Carbonate precipitation, as part of the carbon dioxide (CO2) mineralization process, is generally regarded as a high-temperature, high-pressure, and high-purity CO2 process. Typical conditions consist of temperatures around 120 °C and a pressure of 100 bar of pure CO2, making the process costly. A major challenge facing carbonate precipitation is performing the reaction at low temperatures and low partial pressures of CO2 (pCO2) such as 25 °C and CO2 flue gas concentration. In this work, we investigated the effect of carbonic anhydrase (CA) to favor magnesium (Mg) carbonate precipitation at low temperatures and low pCO2. CA is an enzyme that accelerates CO2 hydration promoting its conversion into HCO3− and then CO32−. This increases supersaturation with respect to Mg-carbonates. A geochemical model was implemented and used to identify supersaturated conditions with respect to Mg-carbonates. Tests were run at 25, 40, and 50 °C and at 1 bar of either pure CO2 or 10 vol% CO2 and 90 vol% N2. The concentration of 10 vol% CO2 was chosen to resemble CO2 concentration in flue gas. In selected tests, the CA enzyme was added directly as bovine CA or through microalgae (Scenedesmus obliquus). Experiments were run for 48 hours; 24 hours to reach equilibrium, then another 24 hours until the supersaturated conditions were established. After 48 hours the experiments were interrupted and the solids were characterized. Results show that the addition of CA, either directly or through Scenedesmus obliquus, enhances Mg-carbonate precipitation. Regardless of the temperature, the precipitates were made entirely of nesquehonite (MgCO3-3H2O) when pure CO2 was used. Otherwise, a solid solution containing brucite (Mg(OH)2) and MgCO3-3H2O was formed. Overall, these findings suggest that CA can promote carbonate precipitation at low temperatures, pressures, and CO2 purity. The enzyme is effective when added directly or supplied through microalgae, opening up the possibility for a CO2 mineralization process to be implemented directly at a combustion plant as a CO2 storage option without preliminary CO2 capture.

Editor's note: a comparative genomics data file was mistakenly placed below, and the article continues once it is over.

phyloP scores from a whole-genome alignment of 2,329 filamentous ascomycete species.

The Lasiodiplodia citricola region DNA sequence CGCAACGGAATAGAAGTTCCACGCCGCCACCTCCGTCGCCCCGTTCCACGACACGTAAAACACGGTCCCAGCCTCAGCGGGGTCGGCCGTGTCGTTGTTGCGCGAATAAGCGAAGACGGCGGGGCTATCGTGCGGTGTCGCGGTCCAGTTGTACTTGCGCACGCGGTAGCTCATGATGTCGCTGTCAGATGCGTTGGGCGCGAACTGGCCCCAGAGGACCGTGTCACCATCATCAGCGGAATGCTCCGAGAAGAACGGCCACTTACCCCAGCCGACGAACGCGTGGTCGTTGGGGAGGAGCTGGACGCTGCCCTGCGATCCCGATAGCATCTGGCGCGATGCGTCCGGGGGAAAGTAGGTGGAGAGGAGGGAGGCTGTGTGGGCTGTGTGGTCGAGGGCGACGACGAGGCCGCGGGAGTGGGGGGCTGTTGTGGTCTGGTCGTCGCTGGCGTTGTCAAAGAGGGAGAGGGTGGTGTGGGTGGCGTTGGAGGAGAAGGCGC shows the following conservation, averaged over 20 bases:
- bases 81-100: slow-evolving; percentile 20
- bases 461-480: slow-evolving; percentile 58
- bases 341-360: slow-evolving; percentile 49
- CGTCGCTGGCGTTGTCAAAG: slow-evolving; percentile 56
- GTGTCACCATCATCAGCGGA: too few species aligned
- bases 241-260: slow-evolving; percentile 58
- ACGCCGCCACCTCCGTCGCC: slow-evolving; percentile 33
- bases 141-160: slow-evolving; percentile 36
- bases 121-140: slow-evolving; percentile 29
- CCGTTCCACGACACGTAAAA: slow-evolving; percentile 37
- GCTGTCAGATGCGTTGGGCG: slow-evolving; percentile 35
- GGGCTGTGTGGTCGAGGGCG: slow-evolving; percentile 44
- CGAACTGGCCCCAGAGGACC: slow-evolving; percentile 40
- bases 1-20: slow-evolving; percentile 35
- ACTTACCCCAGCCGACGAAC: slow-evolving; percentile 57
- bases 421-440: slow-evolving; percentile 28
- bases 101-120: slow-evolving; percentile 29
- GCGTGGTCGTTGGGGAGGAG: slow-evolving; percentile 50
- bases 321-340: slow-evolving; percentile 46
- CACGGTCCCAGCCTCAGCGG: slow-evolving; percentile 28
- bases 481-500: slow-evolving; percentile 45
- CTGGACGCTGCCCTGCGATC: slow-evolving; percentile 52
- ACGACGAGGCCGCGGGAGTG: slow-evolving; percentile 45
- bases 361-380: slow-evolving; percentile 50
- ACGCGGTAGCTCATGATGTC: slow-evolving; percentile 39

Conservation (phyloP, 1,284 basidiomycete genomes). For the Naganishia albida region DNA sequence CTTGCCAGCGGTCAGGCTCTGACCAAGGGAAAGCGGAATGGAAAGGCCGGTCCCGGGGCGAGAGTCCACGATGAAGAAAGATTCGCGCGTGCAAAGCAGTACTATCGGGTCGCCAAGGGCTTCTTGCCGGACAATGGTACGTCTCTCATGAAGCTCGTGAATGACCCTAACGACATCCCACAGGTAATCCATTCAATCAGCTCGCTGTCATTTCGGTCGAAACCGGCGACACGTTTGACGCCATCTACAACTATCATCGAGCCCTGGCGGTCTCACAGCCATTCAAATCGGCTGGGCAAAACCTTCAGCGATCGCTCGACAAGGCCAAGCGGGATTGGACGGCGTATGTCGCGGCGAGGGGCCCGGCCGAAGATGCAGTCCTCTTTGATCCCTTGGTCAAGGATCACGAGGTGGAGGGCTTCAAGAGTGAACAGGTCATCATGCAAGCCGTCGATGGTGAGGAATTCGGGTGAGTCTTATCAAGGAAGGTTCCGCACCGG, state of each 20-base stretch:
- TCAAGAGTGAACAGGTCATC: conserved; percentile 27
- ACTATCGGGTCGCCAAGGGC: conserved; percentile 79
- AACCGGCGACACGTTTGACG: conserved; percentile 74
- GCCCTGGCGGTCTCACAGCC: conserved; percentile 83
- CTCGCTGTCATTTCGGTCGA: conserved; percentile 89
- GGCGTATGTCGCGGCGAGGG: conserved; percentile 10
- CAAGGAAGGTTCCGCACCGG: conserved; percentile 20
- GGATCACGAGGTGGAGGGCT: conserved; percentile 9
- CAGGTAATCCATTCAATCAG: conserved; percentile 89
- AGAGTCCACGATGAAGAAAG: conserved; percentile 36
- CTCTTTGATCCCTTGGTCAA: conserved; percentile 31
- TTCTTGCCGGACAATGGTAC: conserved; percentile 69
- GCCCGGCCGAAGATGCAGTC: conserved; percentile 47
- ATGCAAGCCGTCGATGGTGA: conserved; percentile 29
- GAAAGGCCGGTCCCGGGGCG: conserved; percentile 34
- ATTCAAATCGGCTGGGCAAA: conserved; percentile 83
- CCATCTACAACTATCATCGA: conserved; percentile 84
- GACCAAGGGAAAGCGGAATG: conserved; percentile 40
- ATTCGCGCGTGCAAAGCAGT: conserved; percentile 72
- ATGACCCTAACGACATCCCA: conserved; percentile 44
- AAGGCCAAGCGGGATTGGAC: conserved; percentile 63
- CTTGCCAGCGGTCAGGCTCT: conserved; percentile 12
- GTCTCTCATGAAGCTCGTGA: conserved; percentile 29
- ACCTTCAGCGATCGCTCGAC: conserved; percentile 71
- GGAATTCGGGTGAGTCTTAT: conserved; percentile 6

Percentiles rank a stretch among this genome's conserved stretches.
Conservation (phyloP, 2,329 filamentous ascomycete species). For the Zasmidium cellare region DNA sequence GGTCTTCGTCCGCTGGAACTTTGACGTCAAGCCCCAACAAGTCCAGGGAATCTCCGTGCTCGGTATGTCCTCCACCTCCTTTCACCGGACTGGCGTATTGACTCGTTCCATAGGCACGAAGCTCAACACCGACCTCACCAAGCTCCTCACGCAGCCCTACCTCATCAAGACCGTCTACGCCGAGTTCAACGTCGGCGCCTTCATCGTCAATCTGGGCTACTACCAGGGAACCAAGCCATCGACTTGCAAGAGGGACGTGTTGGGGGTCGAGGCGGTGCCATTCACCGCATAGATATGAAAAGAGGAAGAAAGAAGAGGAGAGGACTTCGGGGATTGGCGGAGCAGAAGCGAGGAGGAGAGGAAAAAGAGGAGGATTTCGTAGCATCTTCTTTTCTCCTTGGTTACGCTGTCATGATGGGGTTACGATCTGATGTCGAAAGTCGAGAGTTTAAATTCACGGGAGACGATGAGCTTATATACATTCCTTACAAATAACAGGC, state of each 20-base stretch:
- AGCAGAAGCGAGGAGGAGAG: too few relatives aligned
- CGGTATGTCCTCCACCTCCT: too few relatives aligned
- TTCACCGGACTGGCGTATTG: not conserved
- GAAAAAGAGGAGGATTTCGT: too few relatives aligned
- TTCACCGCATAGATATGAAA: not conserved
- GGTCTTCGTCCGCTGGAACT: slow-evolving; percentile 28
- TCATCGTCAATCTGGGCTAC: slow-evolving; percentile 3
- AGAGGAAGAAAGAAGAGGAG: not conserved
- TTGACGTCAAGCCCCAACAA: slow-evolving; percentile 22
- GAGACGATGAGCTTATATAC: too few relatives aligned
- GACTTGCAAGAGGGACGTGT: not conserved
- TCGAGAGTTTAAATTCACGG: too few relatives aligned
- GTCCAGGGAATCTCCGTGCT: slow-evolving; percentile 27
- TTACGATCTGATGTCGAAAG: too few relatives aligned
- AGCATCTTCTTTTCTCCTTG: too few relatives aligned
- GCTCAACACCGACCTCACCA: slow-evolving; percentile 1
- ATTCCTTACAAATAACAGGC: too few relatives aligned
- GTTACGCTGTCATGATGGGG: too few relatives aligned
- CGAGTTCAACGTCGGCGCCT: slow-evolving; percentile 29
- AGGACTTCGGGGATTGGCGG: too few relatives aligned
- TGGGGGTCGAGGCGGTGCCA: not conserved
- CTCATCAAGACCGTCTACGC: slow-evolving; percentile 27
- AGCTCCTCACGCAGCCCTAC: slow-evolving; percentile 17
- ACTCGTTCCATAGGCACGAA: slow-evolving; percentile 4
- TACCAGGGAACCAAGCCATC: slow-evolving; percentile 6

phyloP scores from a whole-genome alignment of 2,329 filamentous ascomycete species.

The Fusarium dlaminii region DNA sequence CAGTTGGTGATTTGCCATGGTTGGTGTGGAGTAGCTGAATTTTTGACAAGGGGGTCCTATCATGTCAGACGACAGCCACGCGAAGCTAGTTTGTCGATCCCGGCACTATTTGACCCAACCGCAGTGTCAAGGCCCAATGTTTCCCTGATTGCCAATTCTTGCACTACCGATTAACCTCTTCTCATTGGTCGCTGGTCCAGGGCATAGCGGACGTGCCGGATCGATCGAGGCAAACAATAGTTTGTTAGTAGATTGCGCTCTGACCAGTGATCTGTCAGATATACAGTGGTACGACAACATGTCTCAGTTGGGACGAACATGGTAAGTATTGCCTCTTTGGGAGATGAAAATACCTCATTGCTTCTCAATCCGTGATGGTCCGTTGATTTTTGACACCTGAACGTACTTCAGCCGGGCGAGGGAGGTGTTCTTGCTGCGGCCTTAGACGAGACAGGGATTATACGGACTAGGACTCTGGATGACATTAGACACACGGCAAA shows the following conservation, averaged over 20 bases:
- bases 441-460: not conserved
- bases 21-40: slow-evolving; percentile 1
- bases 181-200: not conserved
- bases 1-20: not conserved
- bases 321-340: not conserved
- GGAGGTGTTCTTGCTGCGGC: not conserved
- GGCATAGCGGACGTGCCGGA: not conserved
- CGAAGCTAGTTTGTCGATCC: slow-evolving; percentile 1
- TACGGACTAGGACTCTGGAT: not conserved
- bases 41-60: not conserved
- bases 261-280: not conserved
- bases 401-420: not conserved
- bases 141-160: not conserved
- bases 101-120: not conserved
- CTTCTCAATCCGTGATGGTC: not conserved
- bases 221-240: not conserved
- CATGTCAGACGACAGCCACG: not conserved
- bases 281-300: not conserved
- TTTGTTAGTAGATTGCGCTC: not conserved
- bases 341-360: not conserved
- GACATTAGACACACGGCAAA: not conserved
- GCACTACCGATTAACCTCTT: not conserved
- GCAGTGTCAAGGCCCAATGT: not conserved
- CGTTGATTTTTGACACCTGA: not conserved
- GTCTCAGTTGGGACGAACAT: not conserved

- This article is part of the themed collection: CO2 capture and conversion